Putting Pen to Paper: Electronic Democracy, Write On! – By Steven Clift – 1996

Putting Pen to Paper:
Electronic Democracy, Write On!

By Steven L. Clift, clift@publicus.net

Founder and Board Chair, Minnesota E-Democracy
Written in May 1996 – Short and sweet.

Imagine a world where the only communication tools are paper and pens. In this society there are only three actors. They are the business-media, the government, and the citizens.

There is plenty of paper to go around. However, only the business- media and the government have pens and therefore the ability to distribute written words. It only takes one a moment to realize who has real power and a voice in agenda setting in this world.

Citizen-based “electronic democracy” is about getting pens to the people.

It is about making the online communication tools for many-to-many civic discussions, organizing, and public involvement widely available. It is based on the belief that open communication and participation is the foundation of democracy. Electronic democracy is also about the important need to prepare people to communicate effectively and responsibly in this interactive medium. The value of citizen exchange and public communication is contingent on each individuals contribution and respect for others and their expression of views. It is where citizens see themselves as active producers of ideas and opinions not just consumers of information.

At this very moment electronic democracy is a part of our “real democracy.” It is not a replacement, however it is changing its nature. It will only thrive and lead to improved democracies across the world if individuals and organizations come together to build shared online “civic participation centers”. An online civic participation center requires a local/regional base that has relevant appeal. Experience shows that long-term individual and organizational commitment and participation must be built one person at a time.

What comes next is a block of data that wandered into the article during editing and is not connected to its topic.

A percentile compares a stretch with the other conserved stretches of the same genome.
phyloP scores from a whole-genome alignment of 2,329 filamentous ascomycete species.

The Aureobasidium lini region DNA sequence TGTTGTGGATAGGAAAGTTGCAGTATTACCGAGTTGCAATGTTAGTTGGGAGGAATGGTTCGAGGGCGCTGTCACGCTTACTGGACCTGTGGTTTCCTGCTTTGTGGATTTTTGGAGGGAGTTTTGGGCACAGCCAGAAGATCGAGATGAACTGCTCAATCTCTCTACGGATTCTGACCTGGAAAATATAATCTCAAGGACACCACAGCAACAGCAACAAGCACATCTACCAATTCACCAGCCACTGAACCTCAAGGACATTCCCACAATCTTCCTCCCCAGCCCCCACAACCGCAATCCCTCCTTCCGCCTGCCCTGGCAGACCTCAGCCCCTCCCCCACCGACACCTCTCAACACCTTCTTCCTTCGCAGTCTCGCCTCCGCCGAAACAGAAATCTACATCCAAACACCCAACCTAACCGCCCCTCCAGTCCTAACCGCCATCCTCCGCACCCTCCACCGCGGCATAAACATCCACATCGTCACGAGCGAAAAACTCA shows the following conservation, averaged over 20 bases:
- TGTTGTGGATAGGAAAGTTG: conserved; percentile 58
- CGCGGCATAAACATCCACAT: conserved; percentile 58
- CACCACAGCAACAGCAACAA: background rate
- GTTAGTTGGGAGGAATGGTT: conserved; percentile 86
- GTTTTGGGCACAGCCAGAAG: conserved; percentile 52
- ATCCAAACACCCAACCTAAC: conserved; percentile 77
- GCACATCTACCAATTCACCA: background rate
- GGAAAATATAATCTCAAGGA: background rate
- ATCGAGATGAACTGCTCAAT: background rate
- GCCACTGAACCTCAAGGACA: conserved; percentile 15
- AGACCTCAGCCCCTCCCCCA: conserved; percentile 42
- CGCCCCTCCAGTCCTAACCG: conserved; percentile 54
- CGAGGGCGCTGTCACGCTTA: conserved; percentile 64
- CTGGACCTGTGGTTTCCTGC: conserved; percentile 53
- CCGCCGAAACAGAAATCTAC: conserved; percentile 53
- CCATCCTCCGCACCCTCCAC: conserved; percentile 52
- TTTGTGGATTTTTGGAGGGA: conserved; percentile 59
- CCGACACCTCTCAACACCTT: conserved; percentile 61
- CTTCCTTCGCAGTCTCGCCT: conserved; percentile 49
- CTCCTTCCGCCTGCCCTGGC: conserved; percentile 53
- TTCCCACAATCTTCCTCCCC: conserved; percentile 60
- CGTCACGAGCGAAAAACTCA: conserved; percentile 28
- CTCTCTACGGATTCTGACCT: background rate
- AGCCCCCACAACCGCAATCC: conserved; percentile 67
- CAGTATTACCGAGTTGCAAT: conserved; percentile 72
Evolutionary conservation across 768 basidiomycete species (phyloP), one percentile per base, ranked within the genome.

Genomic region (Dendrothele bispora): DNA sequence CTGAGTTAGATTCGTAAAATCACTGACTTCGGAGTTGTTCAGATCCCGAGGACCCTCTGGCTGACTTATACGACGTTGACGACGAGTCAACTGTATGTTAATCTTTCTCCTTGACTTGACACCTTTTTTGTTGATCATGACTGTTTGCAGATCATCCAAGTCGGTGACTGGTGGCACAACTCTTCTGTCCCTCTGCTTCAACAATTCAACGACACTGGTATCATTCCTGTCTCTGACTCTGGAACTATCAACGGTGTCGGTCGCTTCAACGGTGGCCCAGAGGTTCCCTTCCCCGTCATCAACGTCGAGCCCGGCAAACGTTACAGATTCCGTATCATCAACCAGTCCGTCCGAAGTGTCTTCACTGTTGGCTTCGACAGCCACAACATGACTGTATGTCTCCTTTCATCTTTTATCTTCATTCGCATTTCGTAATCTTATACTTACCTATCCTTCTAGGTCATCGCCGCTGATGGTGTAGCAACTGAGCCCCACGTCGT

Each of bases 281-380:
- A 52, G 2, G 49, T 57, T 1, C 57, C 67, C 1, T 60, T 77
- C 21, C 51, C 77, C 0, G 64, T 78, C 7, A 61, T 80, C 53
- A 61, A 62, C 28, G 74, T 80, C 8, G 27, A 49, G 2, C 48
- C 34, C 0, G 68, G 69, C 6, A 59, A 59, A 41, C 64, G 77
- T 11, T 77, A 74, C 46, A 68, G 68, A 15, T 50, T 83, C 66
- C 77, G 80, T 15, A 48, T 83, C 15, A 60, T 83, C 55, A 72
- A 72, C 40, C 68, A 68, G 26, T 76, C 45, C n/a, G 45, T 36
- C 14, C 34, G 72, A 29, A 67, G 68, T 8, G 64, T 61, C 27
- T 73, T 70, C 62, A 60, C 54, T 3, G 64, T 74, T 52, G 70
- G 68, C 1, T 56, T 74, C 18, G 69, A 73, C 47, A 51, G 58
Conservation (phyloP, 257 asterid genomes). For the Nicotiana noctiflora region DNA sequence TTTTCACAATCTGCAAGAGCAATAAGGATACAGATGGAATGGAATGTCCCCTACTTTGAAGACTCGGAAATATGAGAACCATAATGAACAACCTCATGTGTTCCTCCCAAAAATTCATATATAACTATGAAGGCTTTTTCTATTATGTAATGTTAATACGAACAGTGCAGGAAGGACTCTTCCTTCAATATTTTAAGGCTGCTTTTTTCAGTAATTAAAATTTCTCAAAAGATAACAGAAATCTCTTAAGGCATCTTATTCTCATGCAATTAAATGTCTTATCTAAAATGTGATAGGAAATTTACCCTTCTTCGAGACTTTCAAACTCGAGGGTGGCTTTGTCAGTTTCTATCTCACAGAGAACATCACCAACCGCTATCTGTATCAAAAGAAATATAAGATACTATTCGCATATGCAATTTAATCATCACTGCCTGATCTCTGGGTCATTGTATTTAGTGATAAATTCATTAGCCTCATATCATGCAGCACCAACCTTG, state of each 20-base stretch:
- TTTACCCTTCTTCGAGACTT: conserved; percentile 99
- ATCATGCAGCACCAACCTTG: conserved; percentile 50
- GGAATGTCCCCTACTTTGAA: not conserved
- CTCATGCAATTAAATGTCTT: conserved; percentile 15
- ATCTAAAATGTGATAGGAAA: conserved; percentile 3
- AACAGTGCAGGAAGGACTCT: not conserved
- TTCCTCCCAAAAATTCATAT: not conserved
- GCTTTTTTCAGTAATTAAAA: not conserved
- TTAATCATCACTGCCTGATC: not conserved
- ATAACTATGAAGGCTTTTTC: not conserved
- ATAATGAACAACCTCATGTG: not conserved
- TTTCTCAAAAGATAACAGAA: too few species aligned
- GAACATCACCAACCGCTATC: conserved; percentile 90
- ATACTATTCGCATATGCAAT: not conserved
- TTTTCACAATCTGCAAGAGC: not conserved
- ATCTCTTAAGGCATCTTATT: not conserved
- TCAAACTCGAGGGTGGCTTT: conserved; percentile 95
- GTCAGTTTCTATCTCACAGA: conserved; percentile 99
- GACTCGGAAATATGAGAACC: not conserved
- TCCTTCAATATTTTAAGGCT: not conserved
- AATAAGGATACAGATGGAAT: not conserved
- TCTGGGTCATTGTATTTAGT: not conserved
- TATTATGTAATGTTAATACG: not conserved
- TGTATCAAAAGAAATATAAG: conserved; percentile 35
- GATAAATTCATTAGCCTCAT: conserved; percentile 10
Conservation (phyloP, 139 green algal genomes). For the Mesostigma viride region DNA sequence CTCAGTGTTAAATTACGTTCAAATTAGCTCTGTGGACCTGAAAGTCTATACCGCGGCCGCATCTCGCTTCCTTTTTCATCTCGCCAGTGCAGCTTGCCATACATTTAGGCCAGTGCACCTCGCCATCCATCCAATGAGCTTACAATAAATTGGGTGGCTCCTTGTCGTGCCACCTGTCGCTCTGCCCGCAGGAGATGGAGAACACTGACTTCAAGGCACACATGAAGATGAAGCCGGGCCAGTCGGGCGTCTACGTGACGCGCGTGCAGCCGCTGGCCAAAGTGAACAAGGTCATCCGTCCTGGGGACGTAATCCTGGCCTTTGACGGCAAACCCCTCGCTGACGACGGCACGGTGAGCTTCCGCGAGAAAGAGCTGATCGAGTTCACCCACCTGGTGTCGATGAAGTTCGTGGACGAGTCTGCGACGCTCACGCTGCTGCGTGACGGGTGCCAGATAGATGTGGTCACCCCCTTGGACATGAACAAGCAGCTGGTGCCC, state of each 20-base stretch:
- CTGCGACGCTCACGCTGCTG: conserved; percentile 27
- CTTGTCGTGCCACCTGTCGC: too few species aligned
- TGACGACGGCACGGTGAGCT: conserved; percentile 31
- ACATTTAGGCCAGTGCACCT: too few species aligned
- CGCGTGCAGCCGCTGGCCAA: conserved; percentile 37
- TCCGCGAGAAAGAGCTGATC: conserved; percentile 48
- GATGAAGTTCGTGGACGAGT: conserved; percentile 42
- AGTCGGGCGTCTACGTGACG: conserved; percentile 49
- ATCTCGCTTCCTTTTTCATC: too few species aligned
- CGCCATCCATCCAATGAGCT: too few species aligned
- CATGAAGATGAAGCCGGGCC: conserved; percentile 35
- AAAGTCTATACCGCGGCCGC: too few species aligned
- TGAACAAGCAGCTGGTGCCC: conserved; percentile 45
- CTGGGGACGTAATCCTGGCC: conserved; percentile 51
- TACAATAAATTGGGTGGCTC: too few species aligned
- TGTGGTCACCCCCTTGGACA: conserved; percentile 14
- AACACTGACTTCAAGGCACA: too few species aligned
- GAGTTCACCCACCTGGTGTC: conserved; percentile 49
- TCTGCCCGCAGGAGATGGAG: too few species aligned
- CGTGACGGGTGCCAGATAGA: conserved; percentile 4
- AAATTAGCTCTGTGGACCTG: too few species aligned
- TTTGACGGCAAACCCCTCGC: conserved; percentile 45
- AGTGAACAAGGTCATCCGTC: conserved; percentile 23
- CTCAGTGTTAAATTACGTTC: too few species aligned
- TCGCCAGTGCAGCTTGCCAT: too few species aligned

The civic participation center is built through the use of online tools like electronic conferencing and the shared development of civic content through the World-Wide-Web. It represents a third ring of electronic communication that is in part overlapped by the business- media and government rings on either side. The civic participation center gives electronic democracy its citizen-based authenticity and relevancy. Building on the strengths, tools, and content of the other rings, it is where electronic democracy will grow and thrive.

This essay was also available from the G7 Government Online Project’s – Online Support for Democracy sub-project. The fact that it was there for a year is an example of electronic democracy itself.

Copyright 1996, Steven Clift. This posting may be freely redistributed in its entirety. Permission to redistribute this essay to public e-mail lists or publication in print is granted immediately upon notification of the author at: clift@publicus.net
Version 2.2 – August 10, 1996

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